Of the variety of motives for writing autobiography, revenge has to rank high among them. “It Only Hurts When I Laugh” is comedy/song/commercial writer Stan Freberg’s look back at a career that has been a strange mix of spectacular achievement and peculiar unacknowledgment. Or dis-acknowledgement.
Part of that may have to do with his uncategorizable, protean talents. The son of a Pasadena Baptist minister, Freberg began his career in the late ‘40s doing voices for Warner Brothers cartoons and went on to write and perform radio and television comedy, with some zany stops between (he mentions joining a band called Red Fox and His Musical Hounds, where his inability to play an instrument went undetected--it was the kind of band where the trumpet player wore a King Kong head).
Freberg has had an uncanny knack for striking America’s funnybone in a way it hasn’t been struck before (his bedroom spoof “John and Marsha” was a ‘50s radio sensation). But it was as a creator of commercials that he showed memorable flair. Along with Bob & Ray, Freberg was one of the first artists to use comedy and satire in ads (“Who put eight great tomatoes in that little bitty can?” is one of his infectious phrases), and although such devices are common now, they weren’t when he was starting out.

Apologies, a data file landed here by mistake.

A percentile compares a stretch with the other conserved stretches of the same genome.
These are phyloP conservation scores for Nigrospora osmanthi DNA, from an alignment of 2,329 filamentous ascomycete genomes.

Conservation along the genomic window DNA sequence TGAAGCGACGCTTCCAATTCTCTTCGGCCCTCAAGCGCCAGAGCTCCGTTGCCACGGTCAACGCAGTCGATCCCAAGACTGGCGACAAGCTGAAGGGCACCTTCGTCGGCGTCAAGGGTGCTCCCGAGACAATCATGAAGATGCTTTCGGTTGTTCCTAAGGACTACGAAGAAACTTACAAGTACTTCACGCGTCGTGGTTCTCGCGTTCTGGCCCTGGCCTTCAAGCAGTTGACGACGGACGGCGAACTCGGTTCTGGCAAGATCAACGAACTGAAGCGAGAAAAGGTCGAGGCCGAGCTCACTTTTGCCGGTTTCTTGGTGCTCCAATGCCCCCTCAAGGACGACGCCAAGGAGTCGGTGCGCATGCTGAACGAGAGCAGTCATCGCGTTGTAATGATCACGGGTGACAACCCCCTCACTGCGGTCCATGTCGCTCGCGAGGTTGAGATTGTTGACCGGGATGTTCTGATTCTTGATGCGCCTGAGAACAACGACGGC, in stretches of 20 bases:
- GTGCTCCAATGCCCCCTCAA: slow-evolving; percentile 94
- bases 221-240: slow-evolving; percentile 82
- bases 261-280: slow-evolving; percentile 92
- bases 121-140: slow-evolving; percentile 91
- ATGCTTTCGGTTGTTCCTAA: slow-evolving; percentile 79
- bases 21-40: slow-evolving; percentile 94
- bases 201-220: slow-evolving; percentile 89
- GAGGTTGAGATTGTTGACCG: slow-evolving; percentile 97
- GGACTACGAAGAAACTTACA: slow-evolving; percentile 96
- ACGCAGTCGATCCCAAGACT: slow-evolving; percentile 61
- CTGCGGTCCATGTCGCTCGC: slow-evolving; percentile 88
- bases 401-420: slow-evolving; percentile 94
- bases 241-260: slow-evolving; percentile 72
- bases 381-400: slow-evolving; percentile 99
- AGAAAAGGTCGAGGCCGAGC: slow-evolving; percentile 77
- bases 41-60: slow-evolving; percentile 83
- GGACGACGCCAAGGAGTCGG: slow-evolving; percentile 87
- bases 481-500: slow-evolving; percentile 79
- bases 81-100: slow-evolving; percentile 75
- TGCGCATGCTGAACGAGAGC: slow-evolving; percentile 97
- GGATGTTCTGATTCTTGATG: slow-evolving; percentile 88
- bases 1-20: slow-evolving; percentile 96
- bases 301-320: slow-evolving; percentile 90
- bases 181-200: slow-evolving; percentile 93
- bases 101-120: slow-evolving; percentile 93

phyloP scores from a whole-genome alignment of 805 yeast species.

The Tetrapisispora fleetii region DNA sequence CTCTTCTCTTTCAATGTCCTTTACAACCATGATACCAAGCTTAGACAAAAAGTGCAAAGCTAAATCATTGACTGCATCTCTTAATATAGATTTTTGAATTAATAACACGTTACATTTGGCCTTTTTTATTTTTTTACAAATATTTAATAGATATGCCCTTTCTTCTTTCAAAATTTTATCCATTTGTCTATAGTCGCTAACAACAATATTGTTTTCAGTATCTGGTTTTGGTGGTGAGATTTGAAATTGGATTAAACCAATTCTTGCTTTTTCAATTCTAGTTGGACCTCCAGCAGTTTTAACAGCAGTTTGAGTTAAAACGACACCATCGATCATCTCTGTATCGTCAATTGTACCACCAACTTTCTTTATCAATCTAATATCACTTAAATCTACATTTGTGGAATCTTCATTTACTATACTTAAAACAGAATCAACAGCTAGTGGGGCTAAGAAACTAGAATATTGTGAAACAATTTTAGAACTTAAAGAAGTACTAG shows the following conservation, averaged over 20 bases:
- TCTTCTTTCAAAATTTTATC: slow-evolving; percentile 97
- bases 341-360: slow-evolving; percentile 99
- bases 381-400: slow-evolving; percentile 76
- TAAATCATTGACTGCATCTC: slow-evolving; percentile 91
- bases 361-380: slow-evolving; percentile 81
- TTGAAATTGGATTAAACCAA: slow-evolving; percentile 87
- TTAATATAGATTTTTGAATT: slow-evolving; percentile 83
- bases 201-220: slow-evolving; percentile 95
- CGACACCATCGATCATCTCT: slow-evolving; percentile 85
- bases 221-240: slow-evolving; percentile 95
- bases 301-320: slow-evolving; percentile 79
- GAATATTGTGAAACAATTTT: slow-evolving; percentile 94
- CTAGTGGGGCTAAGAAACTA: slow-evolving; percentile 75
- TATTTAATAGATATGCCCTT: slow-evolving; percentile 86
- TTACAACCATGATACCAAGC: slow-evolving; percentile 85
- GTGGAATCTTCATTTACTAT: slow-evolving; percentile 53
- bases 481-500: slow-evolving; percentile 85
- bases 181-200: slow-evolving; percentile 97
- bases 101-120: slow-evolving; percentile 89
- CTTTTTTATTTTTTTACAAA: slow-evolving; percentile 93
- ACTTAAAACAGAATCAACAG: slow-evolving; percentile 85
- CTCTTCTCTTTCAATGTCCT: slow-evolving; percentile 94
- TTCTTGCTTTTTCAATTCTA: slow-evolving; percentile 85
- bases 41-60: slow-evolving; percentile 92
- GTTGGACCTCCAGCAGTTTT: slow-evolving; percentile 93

There’s the rub. Aptly titled, “It Only Hurts When I laugh,” is a display of Freberg’s battle scars from fighting “paranoid” corporate lawyers, grim ad account executives and their minions, and finally, the redoubtable Broadway producer, David Merrick. All, in one way or another, appear twisted or pusillanimous--or both--and his dealings with them form the pattern of the book, which could be sub-titled “Rocky Goes to Madison Avenue.” That is, Freberg reports his ideas, how they’re met with resistance, and how they always ultimately triumph where it counts in American life--the bottom line.
Years of this kind of fighting and of having to prove himself each time out have taken their toll on Freberg’s sangfroid. His book has a small touch of the megalomania that afflicts anyone who has had that kind of struggle. It’s written in a breezy, congenial, show-bizzy style (it can’t just be “Paul T. Smith, the jazz pianist,” it has to be “Paul T. Smith, the brilliant jazz pianist”) and isn’t especially notable for the things that make autobiographies great, namely, introspection, revelation or a pungent re-enactment of time and place.
His indignation over the self-importance of advertisers, and their megalomanical assault on the culture, undermines his affable demeanor. As someone who’s grown up in a religious household, it clearly rankles him to see that, as far as American advertising is concerned, nothing is sacred.